At the center of the postwar social organism called Sony Corporation stands one of business history's most productive and intriguing relationships. For over forty years, Masaru Ibuka and Aldo Morita grew Sony together, from adjoining offices, reveling in each other's company. Their personal secretaries, women who devoted themselves to their well-being for dozens of years and who remain at work maintaining their deserted offices today, every book and electronic gadget in place, like to remember them facing each other on the rug, playing with a prototype that Ibuka had snatched from the hands of one his engineers and carried upstairs gleefully to show Morita. Sometimes, if one of them had just returned from a trip to America, the focus of their pleasure would be a shopping bag full of actual toys from F.A.0. Schwarz. Ibuka's son, Makoto, recalls somewhat ruefully the mechanical toys his father bought for him on trips abroad; the gifts were handed over only after having been taken apart and reassembled, or partially reassembled, in the office of the president. Morita's second son, Masao, remembers that a visit to the founders' offices was like stepping inside a toy box. His father always purchased two of any toy or mechanical gimmickan electric potato peeler, for exampleone for himself and one for Ibuka. Ibuka had a lifelong passion for electric trains and was president of the Japan Association of Microtrains; for a period of years, a narrow-gauge track was installed along the walls of his office. Morita collected mechanical organs, music boxes, and player pianos. His favorite toy was a remote-controlled helium balloon.
When they were both at work, Ibuka and Morita took lunch together, sometimes inviting someone else to join them in the company dining room. Each knew the other's office as well as his own: Ibuka was an inveterate tinkerer, and as he sat at his desk, fixing a watch or a radio, he would call out to his secretary, "Go into Morita's office and see if there isn't a set of small screwdrivers in the third drawer of his desk."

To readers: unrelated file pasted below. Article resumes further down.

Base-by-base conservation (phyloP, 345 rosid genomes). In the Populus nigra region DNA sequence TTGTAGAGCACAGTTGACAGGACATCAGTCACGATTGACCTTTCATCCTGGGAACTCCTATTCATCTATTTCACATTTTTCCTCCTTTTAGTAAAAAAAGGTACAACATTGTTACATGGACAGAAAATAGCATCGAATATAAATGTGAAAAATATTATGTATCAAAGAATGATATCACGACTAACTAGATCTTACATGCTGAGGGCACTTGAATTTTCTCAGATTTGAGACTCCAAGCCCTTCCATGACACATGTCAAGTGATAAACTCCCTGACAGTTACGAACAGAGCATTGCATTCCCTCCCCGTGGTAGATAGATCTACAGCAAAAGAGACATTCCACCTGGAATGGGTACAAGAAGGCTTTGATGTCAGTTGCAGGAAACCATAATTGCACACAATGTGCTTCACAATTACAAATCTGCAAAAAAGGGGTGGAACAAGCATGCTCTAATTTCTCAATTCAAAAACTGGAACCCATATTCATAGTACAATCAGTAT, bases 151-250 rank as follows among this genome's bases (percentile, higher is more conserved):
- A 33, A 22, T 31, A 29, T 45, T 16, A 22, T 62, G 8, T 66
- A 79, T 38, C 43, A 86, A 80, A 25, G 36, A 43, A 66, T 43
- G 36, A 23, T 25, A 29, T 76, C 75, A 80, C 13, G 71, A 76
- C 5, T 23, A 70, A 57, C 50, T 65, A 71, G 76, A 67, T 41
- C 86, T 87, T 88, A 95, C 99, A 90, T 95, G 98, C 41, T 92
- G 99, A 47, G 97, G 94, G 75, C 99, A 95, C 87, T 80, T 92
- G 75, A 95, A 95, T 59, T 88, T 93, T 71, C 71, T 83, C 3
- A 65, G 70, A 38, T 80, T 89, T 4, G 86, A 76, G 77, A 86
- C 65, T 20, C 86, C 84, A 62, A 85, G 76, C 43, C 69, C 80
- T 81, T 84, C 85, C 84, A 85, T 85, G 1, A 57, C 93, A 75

If Ibuka and Morita had serious disagreements over the years, they resolved them privately. Regarding company policy they spoke with one voice; no one in or outside Sony ever heard either of them criticize the other. Nor has anyone who has ever seen them together failed to remark on the exclusive bond that seemed to unite them in a mysterious way. According to Makoto Ibuka: "They were closer than lovers, even Mrs. Morita felt that. They were bound together by a tie so tight it was more like love than friendship. The connection was so deep that not even their wives could break into it when they were together. Even now, when they're both sick, when Mr. Morita comes to visit my father or my father pays Mr. Morita a visit, they sit together in silence, holding hands, the tears running down their cheeks, and they're communicating without words. That's the kind of friendship they always shared."